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Ever wonder what superpowers Steve Jobs or Bill Gates would have in a comic book? Check out our slideshow of what-if tech superheroes (and supervillains). ART: Neil McAllister and Tony Talbert
Although he does have the ability to throw the occasional sheep, Mark Zuckerberg doesn't have superstrength or the ability to fly. What he does have is a database with every single piece of Internet communication you make on your phone or PC. That database contains information on everyone's strengths, weaknesses, and secret identities. He calls it "Facebook".
Backstabbing! Betrayal! Rip-offs! Revivals! The tech world is full of drama--the kind of drama that wouldn't be out of place in a comic book. To drive that point home, we asked Neil McAllister (Adventures of Action Item) and Tony Talbert to create these what-if portraits of our favorite tech personalities as comic heroes and villains. Here are the secret identities that lurk within the world’s top tech luminaries, from Jobs to Gates to Torvalds to Zuckerberg.
Google cofounders Larry Page and Sergey Brin aim to solve the world's wars, inequalities, and strife...by uniting everyone under the Google banner. This dynamic duo can always find whatever they're looking for, and they have the uncanny ability to manipulate the weather (well, the cloud, anyway). Backing them up is an army of Androids with a penchant for sweets.
Linus Torvalds fights for truth, justice, and the inalienable right to use a computer without being beholden to anyone. Not only can he code whatever superhero tools he needs to fight for liberty--compiled from tarballs!--but he also gets support for his freedom-fighting ways from his loose-knit confederation of open-source allies. And, of course, his rascally penguin sidekick Tux provides comic relief.
Much like a certain ironclad superhero, Bill Gates once made billions by exploiting the world's markets--except instead of selling weapons, he sold a horribly bloated operating system and a ubiquitous office suite. Shamed by the horrors that he had inflicted upon the world's productivity, he decided to give back by fashioning his own superpowered suit to fight injustice (and malaria in Africa). Fun fact: His suit's optical technology eventually found its way into the Kinect.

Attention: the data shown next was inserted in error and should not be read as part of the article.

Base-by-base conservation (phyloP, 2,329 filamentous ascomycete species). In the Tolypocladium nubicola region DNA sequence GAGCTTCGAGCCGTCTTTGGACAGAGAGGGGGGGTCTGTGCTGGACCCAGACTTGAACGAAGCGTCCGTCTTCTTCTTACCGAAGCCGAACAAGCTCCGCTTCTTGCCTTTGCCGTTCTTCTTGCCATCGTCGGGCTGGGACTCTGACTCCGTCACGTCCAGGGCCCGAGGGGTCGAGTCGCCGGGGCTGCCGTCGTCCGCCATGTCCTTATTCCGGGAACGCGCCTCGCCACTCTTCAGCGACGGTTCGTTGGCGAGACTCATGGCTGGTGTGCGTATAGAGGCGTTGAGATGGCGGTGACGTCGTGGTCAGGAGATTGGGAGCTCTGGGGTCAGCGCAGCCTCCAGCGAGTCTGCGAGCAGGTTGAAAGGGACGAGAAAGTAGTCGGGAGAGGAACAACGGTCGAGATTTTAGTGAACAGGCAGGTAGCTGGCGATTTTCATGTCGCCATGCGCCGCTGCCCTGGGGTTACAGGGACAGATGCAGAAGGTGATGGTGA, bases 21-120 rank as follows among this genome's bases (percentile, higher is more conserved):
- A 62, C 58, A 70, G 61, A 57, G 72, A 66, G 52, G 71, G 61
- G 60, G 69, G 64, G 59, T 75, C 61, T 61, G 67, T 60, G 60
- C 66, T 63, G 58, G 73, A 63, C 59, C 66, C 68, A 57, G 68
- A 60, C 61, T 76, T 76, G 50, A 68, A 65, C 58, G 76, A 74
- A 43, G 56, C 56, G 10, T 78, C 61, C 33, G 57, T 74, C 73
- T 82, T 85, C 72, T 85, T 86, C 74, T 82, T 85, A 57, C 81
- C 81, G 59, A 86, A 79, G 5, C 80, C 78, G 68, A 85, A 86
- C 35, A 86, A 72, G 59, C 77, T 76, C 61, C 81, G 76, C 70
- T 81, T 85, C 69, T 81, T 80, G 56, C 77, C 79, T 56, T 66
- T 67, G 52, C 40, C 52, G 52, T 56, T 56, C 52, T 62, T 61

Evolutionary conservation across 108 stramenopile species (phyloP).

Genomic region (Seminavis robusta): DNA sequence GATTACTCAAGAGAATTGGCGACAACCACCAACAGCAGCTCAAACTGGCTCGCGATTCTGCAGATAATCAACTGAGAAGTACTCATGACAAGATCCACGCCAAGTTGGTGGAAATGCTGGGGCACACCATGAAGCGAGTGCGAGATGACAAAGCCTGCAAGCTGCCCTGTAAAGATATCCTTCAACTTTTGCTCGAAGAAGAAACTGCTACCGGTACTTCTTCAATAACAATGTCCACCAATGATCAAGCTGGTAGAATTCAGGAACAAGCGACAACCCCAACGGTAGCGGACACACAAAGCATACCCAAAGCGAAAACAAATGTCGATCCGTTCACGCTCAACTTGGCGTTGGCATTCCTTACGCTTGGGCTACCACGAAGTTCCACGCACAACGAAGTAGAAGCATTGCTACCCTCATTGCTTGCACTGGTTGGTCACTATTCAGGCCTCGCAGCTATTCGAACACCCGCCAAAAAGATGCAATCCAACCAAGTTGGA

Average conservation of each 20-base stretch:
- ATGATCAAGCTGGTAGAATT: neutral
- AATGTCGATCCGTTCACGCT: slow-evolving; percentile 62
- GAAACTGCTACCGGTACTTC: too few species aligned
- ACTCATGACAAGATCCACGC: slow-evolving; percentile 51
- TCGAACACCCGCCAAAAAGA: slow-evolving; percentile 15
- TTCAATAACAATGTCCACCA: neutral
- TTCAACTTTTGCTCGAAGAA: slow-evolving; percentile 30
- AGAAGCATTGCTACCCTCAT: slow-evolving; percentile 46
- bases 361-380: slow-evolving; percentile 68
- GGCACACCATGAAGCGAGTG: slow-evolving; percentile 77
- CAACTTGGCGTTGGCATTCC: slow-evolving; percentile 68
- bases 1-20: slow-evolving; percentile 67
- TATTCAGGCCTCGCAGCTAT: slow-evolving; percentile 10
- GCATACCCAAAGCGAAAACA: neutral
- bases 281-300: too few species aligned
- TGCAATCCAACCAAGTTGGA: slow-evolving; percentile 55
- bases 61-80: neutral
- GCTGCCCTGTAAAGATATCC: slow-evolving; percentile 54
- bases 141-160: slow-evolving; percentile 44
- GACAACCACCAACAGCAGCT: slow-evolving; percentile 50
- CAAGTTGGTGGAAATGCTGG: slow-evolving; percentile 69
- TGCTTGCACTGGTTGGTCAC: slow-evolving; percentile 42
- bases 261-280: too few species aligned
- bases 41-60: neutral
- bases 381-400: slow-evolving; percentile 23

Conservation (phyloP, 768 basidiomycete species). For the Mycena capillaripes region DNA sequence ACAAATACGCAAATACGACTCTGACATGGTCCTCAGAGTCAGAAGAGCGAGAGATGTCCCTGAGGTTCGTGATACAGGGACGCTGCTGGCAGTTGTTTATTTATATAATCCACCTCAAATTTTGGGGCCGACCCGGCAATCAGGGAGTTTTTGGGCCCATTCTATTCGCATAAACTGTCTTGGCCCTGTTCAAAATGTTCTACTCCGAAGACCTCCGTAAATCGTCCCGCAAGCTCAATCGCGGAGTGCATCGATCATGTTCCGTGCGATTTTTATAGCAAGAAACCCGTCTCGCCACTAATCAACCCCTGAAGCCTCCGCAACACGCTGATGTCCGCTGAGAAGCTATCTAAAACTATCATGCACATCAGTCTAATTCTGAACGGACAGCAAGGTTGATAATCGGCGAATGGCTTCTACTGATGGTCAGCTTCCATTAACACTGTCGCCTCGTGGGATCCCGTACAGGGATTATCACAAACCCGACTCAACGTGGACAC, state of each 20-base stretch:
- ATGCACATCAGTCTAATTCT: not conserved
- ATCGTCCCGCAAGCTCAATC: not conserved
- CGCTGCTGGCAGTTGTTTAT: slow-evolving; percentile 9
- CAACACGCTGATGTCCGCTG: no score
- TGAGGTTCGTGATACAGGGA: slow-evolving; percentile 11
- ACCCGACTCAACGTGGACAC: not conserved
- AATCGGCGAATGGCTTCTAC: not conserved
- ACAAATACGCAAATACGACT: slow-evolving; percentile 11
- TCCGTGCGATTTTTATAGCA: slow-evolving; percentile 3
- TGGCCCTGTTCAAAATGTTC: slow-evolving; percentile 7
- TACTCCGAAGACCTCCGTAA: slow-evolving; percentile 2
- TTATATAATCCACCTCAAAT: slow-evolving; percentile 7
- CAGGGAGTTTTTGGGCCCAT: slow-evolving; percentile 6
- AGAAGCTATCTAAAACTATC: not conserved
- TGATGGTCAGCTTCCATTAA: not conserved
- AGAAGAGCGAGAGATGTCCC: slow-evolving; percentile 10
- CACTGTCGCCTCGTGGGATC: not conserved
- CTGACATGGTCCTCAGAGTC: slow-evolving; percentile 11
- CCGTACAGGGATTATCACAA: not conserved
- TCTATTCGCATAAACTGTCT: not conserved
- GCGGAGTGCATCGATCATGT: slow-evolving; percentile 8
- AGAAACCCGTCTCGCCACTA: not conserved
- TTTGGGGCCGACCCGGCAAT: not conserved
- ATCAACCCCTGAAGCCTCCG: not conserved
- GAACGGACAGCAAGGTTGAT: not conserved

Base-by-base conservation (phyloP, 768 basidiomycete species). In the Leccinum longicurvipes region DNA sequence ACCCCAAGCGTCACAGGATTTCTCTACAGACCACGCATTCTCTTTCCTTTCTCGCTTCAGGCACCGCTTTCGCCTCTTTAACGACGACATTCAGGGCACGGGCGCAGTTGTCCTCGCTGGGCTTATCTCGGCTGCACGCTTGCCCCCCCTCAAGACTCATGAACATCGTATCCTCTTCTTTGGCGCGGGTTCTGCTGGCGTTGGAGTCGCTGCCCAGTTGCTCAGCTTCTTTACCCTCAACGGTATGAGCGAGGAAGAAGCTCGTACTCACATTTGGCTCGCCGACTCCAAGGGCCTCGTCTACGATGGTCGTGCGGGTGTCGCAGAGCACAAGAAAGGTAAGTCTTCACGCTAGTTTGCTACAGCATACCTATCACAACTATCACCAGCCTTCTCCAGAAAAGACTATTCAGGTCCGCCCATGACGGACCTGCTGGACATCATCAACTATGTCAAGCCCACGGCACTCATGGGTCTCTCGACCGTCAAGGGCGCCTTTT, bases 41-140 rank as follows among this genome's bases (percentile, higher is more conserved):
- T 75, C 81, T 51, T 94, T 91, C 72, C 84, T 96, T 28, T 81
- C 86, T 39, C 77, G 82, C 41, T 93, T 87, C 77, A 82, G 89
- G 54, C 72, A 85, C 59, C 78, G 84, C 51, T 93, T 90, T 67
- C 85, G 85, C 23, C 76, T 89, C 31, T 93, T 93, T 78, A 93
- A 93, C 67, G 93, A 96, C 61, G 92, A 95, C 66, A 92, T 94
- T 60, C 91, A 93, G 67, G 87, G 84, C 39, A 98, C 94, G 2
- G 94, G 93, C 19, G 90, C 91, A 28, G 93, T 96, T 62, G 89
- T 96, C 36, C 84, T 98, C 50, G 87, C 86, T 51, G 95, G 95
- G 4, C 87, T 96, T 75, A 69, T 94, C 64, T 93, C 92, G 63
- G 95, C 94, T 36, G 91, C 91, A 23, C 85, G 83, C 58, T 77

Every tech superbeing can trace the origin of their powers back to Ada Lovelace and her work on the Analytical Engine in the 1800s. Official records state that she died shortly after she began to tap the true power of the computer, but conspiratorial types are convinced that she haunts the Internet, lending a hand to the good guys in times of dire need... a friendly ghost in the machine.
We wouldn't even be talking about Yahoo anymore if it weren't for Carol Bartz, who went off the deep end trying to restore Yahoo to its major-player status. She has trained in the ruthless art of Management Fu, and her loyal minions will stop at nothing (short of labor laws) to deliver her to Google's seat of power. Or Facebook's. She's not picky.
After his painful initial ouster from Apple, Steve Jobs underwent a radical transformation. Pride and rage amplified his Reality Distortion Field and his impeccable design aesthetic into a powerful force capable of entrancing men, women, and children the world over. Now, millions of people have been filled with insatiable lust for the turtlenecked tyrant’s shiny tech baubles. Word has it that his secret hit squad, known as The Geniuses, “schedules a visit” with anyone foolish enough to resist their leader’s mind-bending magic.
The Zune, the Kin, Windows Vista...well, those aren’t Steve Ballmer's fault. He’s just really, really excited about Microsoft and technology, and before you know it he's on the CES keynote stage shouting "DEVELOPERS!" over and over again.
Emerging Leaders 2020
ARN Innovation Awards